Today I wish to offer you another biblical figure who may inspire your ministry. She is Ruth, the Moabite woman who, despite coming from a foreign country, entered fully into salvation history. The book dedicated to her presents her as David’s great-grandmother (Ruth 4: 18-22) and the Gospel of Matthew expressly mentions her among Jesus’ ancestors (cf. 1:5). Ruth is a poor girl of modest origin; she becomes a widow very young, and moreover lives in a foreign country that considers her an intruder and not even worthy of solidarity. Her condition is one that in today’s culture no one would be able to fully understand. Ruth depended on others for everything: before marriage she depended on her father and after marriage on her husband; as a widow she should be protected by her children, but she has none; she is marginalized in the village where she lives; she is without support and without any defence. In short, her life is among the worst imaginable and seems to have no future.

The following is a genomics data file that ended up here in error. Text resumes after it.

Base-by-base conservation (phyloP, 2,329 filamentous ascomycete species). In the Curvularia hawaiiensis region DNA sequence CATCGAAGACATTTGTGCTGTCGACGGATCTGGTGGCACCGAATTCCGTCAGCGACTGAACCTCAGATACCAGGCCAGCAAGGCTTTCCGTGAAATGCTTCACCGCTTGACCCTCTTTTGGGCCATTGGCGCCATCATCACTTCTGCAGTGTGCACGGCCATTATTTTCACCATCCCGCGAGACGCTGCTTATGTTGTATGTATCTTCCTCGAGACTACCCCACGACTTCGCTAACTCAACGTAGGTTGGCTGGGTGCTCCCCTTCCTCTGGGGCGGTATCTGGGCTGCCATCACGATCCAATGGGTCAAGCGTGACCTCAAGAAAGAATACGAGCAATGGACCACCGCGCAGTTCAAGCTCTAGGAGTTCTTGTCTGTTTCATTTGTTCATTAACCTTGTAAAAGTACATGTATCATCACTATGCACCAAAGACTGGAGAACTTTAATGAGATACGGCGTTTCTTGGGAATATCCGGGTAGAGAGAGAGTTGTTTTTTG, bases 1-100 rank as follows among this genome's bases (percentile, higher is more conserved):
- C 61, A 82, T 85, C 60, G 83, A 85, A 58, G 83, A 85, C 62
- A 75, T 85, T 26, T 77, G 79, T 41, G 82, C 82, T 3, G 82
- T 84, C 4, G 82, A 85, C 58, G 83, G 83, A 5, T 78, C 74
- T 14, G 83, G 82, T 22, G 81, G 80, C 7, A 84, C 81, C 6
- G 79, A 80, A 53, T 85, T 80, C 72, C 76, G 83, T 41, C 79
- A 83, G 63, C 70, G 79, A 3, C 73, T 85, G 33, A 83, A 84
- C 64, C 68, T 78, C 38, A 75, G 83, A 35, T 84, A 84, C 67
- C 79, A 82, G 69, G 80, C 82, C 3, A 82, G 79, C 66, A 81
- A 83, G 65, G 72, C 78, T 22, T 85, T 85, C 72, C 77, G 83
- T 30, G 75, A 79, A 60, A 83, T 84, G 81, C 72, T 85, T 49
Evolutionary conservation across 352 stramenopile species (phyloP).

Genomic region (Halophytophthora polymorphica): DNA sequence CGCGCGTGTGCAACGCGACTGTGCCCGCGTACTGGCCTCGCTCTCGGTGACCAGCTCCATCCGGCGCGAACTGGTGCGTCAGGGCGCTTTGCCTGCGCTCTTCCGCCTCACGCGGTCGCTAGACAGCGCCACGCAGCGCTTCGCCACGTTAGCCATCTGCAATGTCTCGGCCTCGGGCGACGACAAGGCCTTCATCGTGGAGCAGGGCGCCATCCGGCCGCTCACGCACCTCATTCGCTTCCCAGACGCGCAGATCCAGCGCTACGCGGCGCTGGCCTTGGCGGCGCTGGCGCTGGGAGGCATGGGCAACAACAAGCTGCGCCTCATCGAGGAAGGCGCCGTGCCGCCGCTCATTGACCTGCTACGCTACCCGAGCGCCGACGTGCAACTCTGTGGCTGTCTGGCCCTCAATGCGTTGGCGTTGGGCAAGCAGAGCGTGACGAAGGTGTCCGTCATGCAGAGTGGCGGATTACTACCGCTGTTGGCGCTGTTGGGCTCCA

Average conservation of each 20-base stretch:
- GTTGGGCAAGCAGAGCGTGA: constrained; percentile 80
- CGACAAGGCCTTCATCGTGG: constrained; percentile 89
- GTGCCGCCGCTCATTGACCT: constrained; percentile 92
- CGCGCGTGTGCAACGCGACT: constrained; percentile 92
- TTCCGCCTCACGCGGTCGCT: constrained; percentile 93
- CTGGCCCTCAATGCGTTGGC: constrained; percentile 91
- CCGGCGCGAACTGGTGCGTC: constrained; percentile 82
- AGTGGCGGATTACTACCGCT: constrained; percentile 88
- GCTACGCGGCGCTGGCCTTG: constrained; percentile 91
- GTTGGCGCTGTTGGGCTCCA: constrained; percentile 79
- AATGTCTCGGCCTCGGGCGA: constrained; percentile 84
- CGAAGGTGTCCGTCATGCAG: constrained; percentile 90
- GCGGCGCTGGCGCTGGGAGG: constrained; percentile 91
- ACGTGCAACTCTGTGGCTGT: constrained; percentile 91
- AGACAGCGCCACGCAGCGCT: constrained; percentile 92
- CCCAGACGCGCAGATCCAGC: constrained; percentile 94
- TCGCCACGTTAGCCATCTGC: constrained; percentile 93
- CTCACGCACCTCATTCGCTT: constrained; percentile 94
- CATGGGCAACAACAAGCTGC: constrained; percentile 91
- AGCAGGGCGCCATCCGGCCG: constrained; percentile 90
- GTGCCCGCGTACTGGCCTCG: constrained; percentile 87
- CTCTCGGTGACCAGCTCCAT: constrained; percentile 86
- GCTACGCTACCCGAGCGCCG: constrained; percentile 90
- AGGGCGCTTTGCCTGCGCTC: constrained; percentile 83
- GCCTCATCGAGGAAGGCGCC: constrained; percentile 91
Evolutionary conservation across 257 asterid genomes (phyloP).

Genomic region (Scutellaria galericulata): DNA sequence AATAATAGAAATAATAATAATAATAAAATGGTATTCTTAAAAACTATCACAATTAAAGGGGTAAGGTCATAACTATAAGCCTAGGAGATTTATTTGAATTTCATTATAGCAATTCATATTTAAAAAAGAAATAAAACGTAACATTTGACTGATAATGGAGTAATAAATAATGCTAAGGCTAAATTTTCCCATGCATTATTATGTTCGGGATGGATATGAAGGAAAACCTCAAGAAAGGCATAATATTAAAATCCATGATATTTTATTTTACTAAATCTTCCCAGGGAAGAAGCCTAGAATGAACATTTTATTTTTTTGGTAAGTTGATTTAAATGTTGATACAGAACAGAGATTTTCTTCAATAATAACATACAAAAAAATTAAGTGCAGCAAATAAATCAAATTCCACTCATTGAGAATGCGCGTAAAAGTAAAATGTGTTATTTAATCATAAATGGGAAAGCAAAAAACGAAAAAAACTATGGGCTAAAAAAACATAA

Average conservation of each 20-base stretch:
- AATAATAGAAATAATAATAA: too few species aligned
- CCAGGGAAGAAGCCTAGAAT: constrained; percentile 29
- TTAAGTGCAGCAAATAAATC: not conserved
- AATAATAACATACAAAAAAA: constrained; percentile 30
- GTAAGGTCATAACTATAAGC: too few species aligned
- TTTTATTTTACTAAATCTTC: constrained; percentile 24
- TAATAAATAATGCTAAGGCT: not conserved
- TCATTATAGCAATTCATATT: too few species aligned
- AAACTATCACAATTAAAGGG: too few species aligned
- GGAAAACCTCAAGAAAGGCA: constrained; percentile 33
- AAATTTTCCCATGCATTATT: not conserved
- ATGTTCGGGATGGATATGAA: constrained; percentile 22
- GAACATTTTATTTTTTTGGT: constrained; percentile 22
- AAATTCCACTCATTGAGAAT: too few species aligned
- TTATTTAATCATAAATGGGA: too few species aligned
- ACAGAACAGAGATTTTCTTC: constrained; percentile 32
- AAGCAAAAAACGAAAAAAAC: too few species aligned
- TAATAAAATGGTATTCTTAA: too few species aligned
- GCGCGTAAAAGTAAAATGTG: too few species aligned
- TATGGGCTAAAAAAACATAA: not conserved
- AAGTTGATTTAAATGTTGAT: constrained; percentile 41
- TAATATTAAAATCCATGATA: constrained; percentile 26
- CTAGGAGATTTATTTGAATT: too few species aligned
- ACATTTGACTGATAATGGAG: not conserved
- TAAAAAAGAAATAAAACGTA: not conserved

As if all of this were not enough, the sacred writer adds that the only person to whom Ruth is attached is her mother-in-law, Naomi. However, Naomi’s situation too is certainly not among the best: she is a widow, she has lost her two sons and she is too old to have others; she is therefore destined to live without leaving any descendants. Naomi had emigrated to the land of Moab, but decides to return to Bethlehem, her land of origin, and face a long and tiring journey. Naomi feels that God has not been benevolent towards her, and states this clearly: “the hand of the Lord has gone forth against me” (Ruth 1:13). Such is her sadness that she does not even want to be called by her name Naomi, which means “my sweetness”, but “Mara”, “embittered” (1:20).

Despite all this, Ruth decides to bind her own life to that of her mother-in-law, and says to her with conviction: “Entreat me not to leave you or to return from following you; for where you go I will go, and where you lodge I will lodge; your people shall be my people, and your God my God; where you die I will die, and there will I be buried. May the Lord do so to me and more also if even death parts me from you” (1:16-17). Truly generous and above all courageous words, because the future ahead of Ruth is certainly not serene.